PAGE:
The other day I was having lunch at a local fast food Mecca when a truck-load of sixteen foot fishing boats went by on the highway. I turned to one of my lunch mates, arched an eyebrow, shook my head and uttered with unrequited longing, “Ohhh, unspeakable lust!” Strange comment for a midday repast, but perfectly understandable as neither of us has an all weather aluminum juggernaut to satisfy a growing addiction.
Many of us can recall fishing experiences with grandpa and dad. Usually it meant a small wooden or shallow draft aluminum boat with an old five and a half horsepower Evinrude or Johnson outboard motor. While speed was not required, a dependable start was when weather changed.
Equipment for a seven or eight year-old usually consisted of a bamboo pole, a rare bird these days, a length of line, some lead shot weights, a hook and worms. You didn’t troll, especially with a kid in the boat; mostly you sat and fished Panfish. Unwinding the line from around the cane pole took at least ten minutes, getting a worm on the hook another five, another ten till nature called and then the fascination at peeing off the side of the boat. After that the bottom of the minnow bucket was way more interesting.
Dad could have developed into a first rate fisherman, but the occasional trips to the muddy western Minnesota lake were not rewarding enough to insure a continued interest. There were times however.
On one occasion we started out just as the sun was peaking over the eastern horizon. Wisps of steam rose from the lake’s quiet surface. A strike, hook set and a fine four pound Walleye settled in the bottom of the landing net!
Dad was ecstatic. After grasping it firmly to free the hook, he laid the fish in the bottom of the boat to admire its’ captured strength; power all too evident in the next second when it leaped high into the air and over the side of the boat.
Stunned, dad burst out laughing, uttered a mild curse and reached for another minnow. We would persist and we would win. Persistence is after all what fishing is about.
I know of many fishermen who fall in love with the technology of fishing. I have often felt, (although never researched) that there is a direct correlation between the number of lures, gadgets, and thing-a-ma-bobs and a person’s inability to catch fish. Twenty First century marketing deludes us into thinking we need just one more lure, one more gee-whiz electronic doodad and we’ll win. The basic issue remains, “What are they biting on?” and “Where is the best spot?”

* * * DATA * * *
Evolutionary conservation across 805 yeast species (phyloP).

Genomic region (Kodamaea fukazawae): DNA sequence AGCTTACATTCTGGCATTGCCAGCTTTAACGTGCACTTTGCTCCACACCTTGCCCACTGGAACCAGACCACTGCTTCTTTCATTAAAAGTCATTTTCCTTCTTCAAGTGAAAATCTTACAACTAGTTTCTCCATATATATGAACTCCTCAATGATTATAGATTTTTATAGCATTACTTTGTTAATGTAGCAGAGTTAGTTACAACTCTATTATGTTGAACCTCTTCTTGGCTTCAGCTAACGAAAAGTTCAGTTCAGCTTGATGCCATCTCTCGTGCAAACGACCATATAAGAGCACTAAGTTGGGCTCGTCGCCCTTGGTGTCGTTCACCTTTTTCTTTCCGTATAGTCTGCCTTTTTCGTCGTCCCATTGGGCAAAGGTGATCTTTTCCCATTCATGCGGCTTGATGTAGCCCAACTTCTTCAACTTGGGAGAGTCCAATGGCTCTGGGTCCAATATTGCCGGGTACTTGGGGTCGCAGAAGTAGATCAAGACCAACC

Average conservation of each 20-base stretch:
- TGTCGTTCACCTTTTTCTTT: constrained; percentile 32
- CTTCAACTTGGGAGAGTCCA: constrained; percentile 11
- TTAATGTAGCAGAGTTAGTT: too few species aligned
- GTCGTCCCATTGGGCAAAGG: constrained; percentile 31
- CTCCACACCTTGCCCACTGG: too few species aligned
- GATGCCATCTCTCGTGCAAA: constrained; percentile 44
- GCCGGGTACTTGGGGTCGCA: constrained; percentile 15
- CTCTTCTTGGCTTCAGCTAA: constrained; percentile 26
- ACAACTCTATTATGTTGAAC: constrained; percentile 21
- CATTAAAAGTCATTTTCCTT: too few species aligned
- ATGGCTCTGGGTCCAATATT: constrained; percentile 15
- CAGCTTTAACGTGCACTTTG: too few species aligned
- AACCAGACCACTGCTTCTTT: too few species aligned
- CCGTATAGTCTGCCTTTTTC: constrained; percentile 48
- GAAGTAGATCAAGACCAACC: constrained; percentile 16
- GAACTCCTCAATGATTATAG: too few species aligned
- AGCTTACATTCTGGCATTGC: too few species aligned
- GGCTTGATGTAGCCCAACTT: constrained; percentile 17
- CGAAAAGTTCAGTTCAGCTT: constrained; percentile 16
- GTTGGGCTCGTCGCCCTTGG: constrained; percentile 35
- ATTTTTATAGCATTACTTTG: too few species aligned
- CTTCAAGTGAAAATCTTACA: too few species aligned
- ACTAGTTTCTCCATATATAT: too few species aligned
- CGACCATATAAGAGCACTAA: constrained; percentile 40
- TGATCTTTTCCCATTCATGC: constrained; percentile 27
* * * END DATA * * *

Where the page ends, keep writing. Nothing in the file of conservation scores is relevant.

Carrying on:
I have to admit though; I really like my depth finder and GPS. Dead reckoning on a large lake can be frustrating. Sometimes excellent habitat is so far out that clear reference points to ball park a location can’t be counted on. But here some modern engineering gets carried away.
I have a friend who recently got a “deal” on a high tech depth finder. For awhile it was malfunctioning and he had to send it back to the manufacturer. The company added a couple more microchips that enhanced the unit’s performance. One of them added cross-hairs that line up on a “target” to determine if you are moving toward or away from the fish. I told him now all he needed was a torpedo!
If you are a fisherman you can’t really look at the unit cost of each catch. Thinking like, “Today’s limit runs me $400 a pound,” will get you nowhere. It’s really like the stock broker who tells you, “If you stay in the market for the long run you’ll do all right.” We understand that.
In a similar vein, a few years back my brother and I organized a family fishing trip to Lake Michigan. Along with my father-in-law and son, we were to meet him in Wisconsin and from there drive to Sheboygan to pick up the charter boat. When we got to his house he got word that his new adoptive baby son was ready for pick up. I told him, “Well you’ve got a choice. A true fisherman knows what he needs to do.” Minus my brother we left early the next morning. He’s addicted but his heart is in the right place.
Anglers fall on a continuum. I’m not what you’d label hard core, but some of the people I fish with in Canada are; up at five-thirty, on the lake by six, back at seven pm, clean fish, eat, talk smart, drink a little and then go to bed. The logistics of this yearly expedition are worthy of Hannibal, although he had snow to contend with. We have backups on everything, including alternatives at breakfast. Weight gain is optional but inevitable.
I have a fairly stressful job and fishing puts me in another place. If luck is with me I can see something concrete for my labors. If I catch nothing, then it’s a little like work except that the water, the sky and warm breezes are the pay off.
Last September I took a Friday afternoon off and went out on the lake in a borrowed boat. I was working a sand bar at about fifteen to eighteen feet. After a few passes and a couple keepers I got groggy in the 60 degree temperatures. The lake was calm so I killed the trolling motor, put my feet up and dozed. I woke relaxed and loose; the price of addiction.